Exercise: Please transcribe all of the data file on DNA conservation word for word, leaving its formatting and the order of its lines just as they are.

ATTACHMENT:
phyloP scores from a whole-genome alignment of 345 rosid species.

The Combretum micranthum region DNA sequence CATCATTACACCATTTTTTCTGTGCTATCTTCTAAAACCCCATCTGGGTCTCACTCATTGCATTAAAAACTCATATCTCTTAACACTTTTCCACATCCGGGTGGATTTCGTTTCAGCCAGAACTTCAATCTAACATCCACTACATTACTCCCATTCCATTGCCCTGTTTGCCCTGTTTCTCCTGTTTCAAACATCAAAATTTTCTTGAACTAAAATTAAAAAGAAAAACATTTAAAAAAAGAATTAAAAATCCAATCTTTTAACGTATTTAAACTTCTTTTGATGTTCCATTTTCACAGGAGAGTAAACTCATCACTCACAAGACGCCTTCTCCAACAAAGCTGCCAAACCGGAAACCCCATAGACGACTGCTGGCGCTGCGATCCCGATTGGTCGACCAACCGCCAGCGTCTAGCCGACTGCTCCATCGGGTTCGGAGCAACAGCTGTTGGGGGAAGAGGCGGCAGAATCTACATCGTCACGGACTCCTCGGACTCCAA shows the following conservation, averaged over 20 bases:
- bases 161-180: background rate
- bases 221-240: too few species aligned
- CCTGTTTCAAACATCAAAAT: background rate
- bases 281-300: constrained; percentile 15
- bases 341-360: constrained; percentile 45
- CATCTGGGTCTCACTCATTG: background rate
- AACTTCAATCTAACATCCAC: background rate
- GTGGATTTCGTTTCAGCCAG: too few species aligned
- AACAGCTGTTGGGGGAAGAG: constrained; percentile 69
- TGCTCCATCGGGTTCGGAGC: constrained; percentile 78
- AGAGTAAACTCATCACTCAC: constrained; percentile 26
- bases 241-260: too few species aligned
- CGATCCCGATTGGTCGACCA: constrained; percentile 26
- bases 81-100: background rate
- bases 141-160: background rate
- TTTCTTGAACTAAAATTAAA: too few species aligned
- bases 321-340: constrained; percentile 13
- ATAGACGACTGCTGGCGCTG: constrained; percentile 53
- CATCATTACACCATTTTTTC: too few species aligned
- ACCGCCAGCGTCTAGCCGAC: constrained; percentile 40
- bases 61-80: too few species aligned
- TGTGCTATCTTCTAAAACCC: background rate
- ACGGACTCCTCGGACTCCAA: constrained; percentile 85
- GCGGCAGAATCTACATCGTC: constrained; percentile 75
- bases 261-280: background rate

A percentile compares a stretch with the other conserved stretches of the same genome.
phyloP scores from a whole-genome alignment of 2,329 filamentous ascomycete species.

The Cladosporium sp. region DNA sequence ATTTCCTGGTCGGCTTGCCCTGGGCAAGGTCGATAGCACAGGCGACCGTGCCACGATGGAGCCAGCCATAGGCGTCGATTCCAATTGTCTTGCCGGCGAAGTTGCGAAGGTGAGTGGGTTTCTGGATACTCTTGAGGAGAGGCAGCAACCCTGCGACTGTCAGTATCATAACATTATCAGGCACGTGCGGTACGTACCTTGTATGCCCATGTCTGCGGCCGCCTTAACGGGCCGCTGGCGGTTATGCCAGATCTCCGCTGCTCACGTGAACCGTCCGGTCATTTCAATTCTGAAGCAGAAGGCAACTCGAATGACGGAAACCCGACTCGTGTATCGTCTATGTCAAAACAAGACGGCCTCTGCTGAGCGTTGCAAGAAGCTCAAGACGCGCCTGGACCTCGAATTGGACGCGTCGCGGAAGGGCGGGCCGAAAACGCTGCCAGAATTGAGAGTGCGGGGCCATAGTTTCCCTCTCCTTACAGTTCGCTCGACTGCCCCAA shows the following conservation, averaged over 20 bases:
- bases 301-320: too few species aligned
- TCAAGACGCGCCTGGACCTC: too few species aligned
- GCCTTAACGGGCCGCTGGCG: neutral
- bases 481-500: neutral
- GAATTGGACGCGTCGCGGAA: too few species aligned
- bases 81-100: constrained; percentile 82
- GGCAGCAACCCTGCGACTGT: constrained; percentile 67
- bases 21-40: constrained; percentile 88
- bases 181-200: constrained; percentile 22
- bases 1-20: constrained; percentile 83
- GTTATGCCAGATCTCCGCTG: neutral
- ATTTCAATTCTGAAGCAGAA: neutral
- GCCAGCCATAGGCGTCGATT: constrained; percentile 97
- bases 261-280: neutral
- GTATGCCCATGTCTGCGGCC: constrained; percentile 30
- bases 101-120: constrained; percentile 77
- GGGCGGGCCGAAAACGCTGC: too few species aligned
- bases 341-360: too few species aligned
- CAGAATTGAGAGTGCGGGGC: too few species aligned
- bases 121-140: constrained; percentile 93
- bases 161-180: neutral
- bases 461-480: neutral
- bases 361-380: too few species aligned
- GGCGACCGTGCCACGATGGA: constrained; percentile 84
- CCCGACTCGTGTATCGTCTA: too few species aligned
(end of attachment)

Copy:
phyloP scores from a whole-genome alignment of 345 rosid species.

The Combretum micranthum region DNA sequence CATCATTACACCATTTTTTCTGTGCTATCTTCTAAAACCCCATCTGGGTCTCACTCATTGCATTAAAAACTCATATCTCTTAACACTTTTCCACATCCGGGTGGATTTCGTTTCAGCCAGAACTTCAATCTAACATCCACTACATTACTCCCATTCCATTGCCCTGTTTGCCCTGTTTCTCCTGTTTCAAACATCAAAATTTTCTTGAACTAAAATTAAAAAGAAAAACATTTAAAAAAAGAATTAAAAATCCAATCTTTTAACGTATTTAAACTTCTTTTGATGTTCCATTTTCACAGGAGAGTAAACTCATCACTCACAAGACGCCTTCTCCAACAAAGCTGCCAAACCGGAAACCCCATAGACGACTGCTGGCGCTGCGATCCCGATTGGTCGACCAACCGCCAGCGTCTAGCCGACTGCTCCATCGGGTTCGGAGCAACAGCTGTTGGGGGAAGAGGCGGCAGAATCTACATCGTCACGGACTCCTCGGACTCCAA shows the following conservation, averaged over 20 bases:
- bases 161-180: background rate
- bases 221-240: too few species aligned
- CCTGTTTCAAACATCAAAAT: background rate
- bases 281-300: constrained; percentile 15
- bases 341-360: constrained; percentile 45
- CATCTGGGTCTCACTCATTG: background rate
- AACTTCAATCTAACATCCAC: background rate
- GTGGATTTCGTTTCAGCCAG: too few species aligned
- AACAGCTGTTGGGGGAAGAG: constrained; percentile 69
- TGCTCCATCGGGTTCGGAGC: constrained; percentile 78
- AGAGTAAACTCATCACTCAC: constrained; percentile 26
- bases 241-260: too few species aligned
- CGATCCCGATTGGTCGACCA: constrained; percentile 26
- bases 81-100: background rate
- bases 141-160: background rate
- TTTCTTGAACTAAAATTAAA: too few species aligned
- bases 321-340: constrained; percentile 13
- ATAGACGACTGCTGGCGCTG: constrained; percentile 53
- CATCATTACACCATTTTTTC: too few species aligned
- ACCGCCAGCGTCTAGCCGAC: constrained; percentile 40
- bases 61-80: too few species aligned
- TGTGCTATCTTCTAAAACCC: background rate
- ACGGACTCCTCGGACTCCAA: constrained; percentile 85
- GCGGCAGAATCTACATCGTC: constrained; percentile 75
- bases 261-280: background rate

A percentile compares a stretch with the other conserved stretches of the same genome.
phyloP scores from a whole-genome alignment of 2,329 filamentous ascomycete species.

The Cladosporium sp. region DNA sequence ATTTCCTGGTCGGCTTGCCCTGGGCAAGGTCGATAGCACAGGCGACCGTGCCACGATGGAGCCAGCCATAGGCGTCGATTCCAATTGTCTTGCCGGCGAAGTTGCGAAGGTGAGTGGGTTTCTGGATACTCTTGAGGAGAGGCAGCAACCCTGCGACTGTCAGTATCATAACATTATCAGGCACGTGCGGTACGTACCTTGTATGCCCATGTCTGCGGCCGCCTTAACGGGCCGCTGGCGGTTATGCCAGATCTCCGCTGCTCACGTGAACCGTCCGGTCATTTCAATTCTGAAGCAGAAGGCAACTCGAATGACGGAAACCCGACTCGTGTATCGTCTATGTCAAAACAAGACGGCCTCTGCTGAGCGTTGCAAGAAGCTCAAGACGCGCCTGGACCTCGAATTGGACGCGTCGCGGAAGGGCGGGCCGAAAACGCTGCCAGAATTGAGAGTGCGGGGCCATAGTTTCCCTCTCCTTACAGTTCGCTCGACTGCCCCAA shows the following conservation, averaged over 20 bases:
- bases 301-320: too few species aligned
- TCAAGACGCGCCTGGACCTC: too few species aligned
- GCCTTAACGGGCCGCTGGCG: neutral
- bases 481-500: neutral
- GAATTGGACGCGTCGCGGAA: too few species aligned
- bases 81-100: constrained; percentile 82
- GGCAGCAACCCTGCGACTGT: constrained; percentile 67
- bases 21-40: constrained; percentile 88
- bases 181-200: constrained; percentile 22
- bases 1-20: constrained; percentile 83
- GTTATGCCAGATCTCCGCTG: neutral
- ATTTCAATTCTGAAGCAGAA: neutral
- GCCAGCCATAGGCGTCGATT: constrained; percentile 97
- bases 261-280: neutral
- GTATGCCCATGTCTGCGGCC: constrained; percentile 30
- bases 101-120: constrained; percentile 77
- GGGCGGGCCGAAAACGCTGC: too few species aligned
- bases 341-360: too few species aligned
- CAGAATTGAGAGTGCGGGGC: too few species aligned
- bases 121-140: constrained; percentile 93
- bases 161-180: neutral
- bases 461-480: neutral
- bases 361-380: too few species aligned
- GGCGACCGTGCCACGATGGA: constrained; percentile 84
- CCCGACTCGTGTATCGTCTA: too few species aligned